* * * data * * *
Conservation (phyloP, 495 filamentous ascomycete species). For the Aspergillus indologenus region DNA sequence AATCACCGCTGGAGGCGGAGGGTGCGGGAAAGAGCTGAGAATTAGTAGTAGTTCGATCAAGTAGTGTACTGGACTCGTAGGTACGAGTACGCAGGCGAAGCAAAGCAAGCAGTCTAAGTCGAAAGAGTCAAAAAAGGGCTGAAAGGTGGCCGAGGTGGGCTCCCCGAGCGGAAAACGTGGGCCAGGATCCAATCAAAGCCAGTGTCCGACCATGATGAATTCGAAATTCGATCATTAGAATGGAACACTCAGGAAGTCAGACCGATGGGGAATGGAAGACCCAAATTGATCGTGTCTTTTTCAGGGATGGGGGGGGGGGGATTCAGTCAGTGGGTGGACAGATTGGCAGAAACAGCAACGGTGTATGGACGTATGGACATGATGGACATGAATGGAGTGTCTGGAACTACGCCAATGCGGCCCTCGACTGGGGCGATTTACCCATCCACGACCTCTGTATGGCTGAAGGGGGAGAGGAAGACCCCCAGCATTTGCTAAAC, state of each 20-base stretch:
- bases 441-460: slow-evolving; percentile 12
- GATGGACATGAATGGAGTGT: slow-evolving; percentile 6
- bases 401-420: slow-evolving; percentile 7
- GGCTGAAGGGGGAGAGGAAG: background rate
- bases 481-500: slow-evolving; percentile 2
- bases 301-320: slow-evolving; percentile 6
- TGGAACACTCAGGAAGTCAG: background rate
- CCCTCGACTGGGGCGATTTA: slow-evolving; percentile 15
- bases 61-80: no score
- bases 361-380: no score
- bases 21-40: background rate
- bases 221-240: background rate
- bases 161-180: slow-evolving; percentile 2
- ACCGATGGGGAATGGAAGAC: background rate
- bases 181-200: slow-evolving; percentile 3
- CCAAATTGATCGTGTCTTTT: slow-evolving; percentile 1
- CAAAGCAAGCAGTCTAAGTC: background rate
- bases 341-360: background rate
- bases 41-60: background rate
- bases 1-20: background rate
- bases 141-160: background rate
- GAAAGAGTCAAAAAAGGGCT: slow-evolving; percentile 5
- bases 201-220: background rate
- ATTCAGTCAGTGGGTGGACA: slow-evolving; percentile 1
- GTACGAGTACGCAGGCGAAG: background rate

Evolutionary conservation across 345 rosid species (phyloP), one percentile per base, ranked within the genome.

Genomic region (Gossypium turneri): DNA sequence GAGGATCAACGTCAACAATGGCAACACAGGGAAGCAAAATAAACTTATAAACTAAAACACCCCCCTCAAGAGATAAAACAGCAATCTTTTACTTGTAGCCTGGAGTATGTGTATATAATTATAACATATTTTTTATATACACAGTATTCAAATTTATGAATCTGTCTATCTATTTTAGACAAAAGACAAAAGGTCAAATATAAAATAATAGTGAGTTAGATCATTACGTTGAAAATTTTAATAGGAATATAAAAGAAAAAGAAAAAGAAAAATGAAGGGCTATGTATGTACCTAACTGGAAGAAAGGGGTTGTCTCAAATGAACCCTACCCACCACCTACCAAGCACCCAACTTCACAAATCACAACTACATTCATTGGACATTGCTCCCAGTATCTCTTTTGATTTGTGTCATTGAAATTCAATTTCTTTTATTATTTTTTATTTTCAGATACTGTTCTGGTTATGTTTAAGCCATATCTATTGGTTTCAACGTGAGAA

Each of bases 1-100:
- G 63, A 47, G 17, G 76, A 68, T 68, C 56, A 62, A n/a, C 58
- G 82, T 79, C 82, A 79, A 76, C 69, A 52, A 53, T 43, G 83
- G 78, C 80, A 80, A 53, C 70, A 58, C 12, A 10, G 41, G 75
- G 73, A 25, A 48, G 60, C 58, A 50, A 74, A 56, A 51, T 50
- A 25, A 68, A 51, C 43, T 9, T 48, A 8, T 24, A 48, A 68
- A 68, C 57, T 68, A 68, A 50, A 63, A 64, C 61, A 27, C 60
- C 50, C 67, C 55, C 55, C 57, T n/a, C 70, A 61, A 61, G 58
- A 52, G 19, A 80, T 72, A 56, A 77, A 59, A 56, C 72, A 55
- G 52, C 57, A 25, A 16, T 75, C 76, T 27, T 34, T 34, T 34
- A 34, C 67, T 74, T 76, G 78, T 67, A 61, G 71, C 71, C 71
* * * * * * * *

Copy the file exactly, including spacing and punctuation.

Conservation (phyloP, 495 filamentous ascomycete species). For the Aspergillus indologenus region DNA sequence AATCACCGCTGGAGGCGGAGGGTGCGGGAAAGAGCTGAGAATTAGTAGTAGTTCGATCAAGTAGTGTACTGGACTCGTAGGTACGAGTACGCAGGCGAAGCAAAGCAAGCAGTCTAAGTCGAAAGAGTCAAAAAAGGGCTGAAAGGTGGCCGAGGTGGGCTCCCCGAGCGGAAAACGTGGGCCAGGATCCAATCAAAGCCAGTGTCCGACCATGATGAATTCGAAATTCGATCATTAGAATGGAACACTCAGGAAGTCAGACCGATGGGGAATGGAAGACCCAAATTGATCGTGTCTTTTTCAGGGATGGGGGGGGGGGGATTCAGTCAGTGGGTGGACAGATTGGCAGAAACAGCAACGGTGTATGGACGTATGGACATGATGGACATGAATGGAGTGTCTGGAACTACGCCAATGCGGCCCTCGACTGGGGCGATTTACCCATCCACGACCTCTGTATGGCTGAAGGGGGAGAGGAAGACCCCCAGCATTTGCTAAAC, state of each 20-base stretch:
- bases 441-460: slow-evolving; percentile 12
- GATGGACATGAATGGAGTGT: slow-evolving; percentile 6
- bases 401-420: slow-evolving; percentile 7
- GGCTGAAGGGGGAGAGGAAG: background rate
- bases 481-500: slow-evolving; percentile 2
- bases 301-320: slow-evolving; percentile 6
- TGGAACACTCAGGAAGTCAG: background rate
- CCCTCGACTGGGGCGATTTA: slow-evolving; percentile 15
- bases 61-80: no score
- bases 361-380: no score
- bases 21-40: background rate
- bases 221-240: background rate
- bases 161-180: slow-evolving; percentile 2
- ACCGATGGGGAATGGAAGAC: background rate
- bases 181-200: slow-evolving; percentile 3
- CCAAATTGATCGTGTCTTTT: slow-evolving; percentile 1
- CAAAGCAAGCAGTCTAAGTC: background rate
- bases 341-360: background rate
- bases 41-60: background rate
- bases 1-20: background rate
- bases 141-160: background rate
- GAAAGAGTCAAAAAAGGGCT: slow-evolving; percentile 5
- bases 201-220: background rate
- ATTCAGTCAGTGGGTGGACA: slow-evolving; percentile 1
- GTACGAGTACGCAGGCGAAG: background rate

Evolutionary conservation across 345 rosid species (phyloP), one percentile per base, ranked within the genome.

Genomic region (Gossypium turneri): DNA sequence GAGGATCAACGTCAACAATGGCAACACAGGGAAGCAAAATAAACTTATAAACTAAAACACCCCCCTCAAGAGATAAAACAGCAATCTTTTACTTGTAGCCTGGAGTATGTGTATATAATTATAACATATTTTTTATATACACAGTATTCAAATTTATGAATCTGTCTATCTATTTTAGACAAAAGACAAAAGGTCAAATATAAAATAATAGTGAGTTAGATCATTACGTTGAAAATTTTAATAGGAATATAAAAGAAAAAGAAAAAGAAAAATGAAGGGCTATGTATGTACCTAACTGGAAGAAAGGGGTTGTCTCAAATGAACCCTACCCACCACCTACCAAGCACCCAACTTCACAAATCACAACTACATTCATTGGACATTGCTCCCAGTATCTCTTTTGATTTGTGTCATTGAAATTCAATTTCTTTTATTATTTTTTATTTTCAGATACTGTTCTGGTTATGTTTAAGCCATATCTATTGGTTTCAACGTGAGAA

Each of bases 1-100:
- G 63, A 47, G 17, G 76, A 68, T 68, C 56, A 62, A n/a, C 58
- G 82, T 79, C 82, A 79, A 76, C 69, A 52, A 53, T 43, G 83
- G 78, C 80, A 80, A 53, C 70, A 58, C 12, A 10, G 41, G 75
- G 73, A 25, A 48, G 60, C 58, A 50, A 74, A 56, A 51, T 50
- A 25, A 68, A 51, C 43, T 9, T 48, A 8, T 24, A 48, A 68
- A 68, C 57, T 68, A 68, A 50, A 63, A 64, C 61, A 27, C 60
- C 50, C 67, C 55, C 55, C 57, T n/a, C 70, A 61, A 61, G 58
- A 52, G 19, A 80, T 72, A 56, A 77, A 59, A 56, C 72, A 55
- G 52, C 57, A 25, A 16, T 75, C 76, T 27, T 34, T 34, T 34
- A 34, C 67, T 74, T 76, G 78, T 67, A 61, G 71, C 71, C 71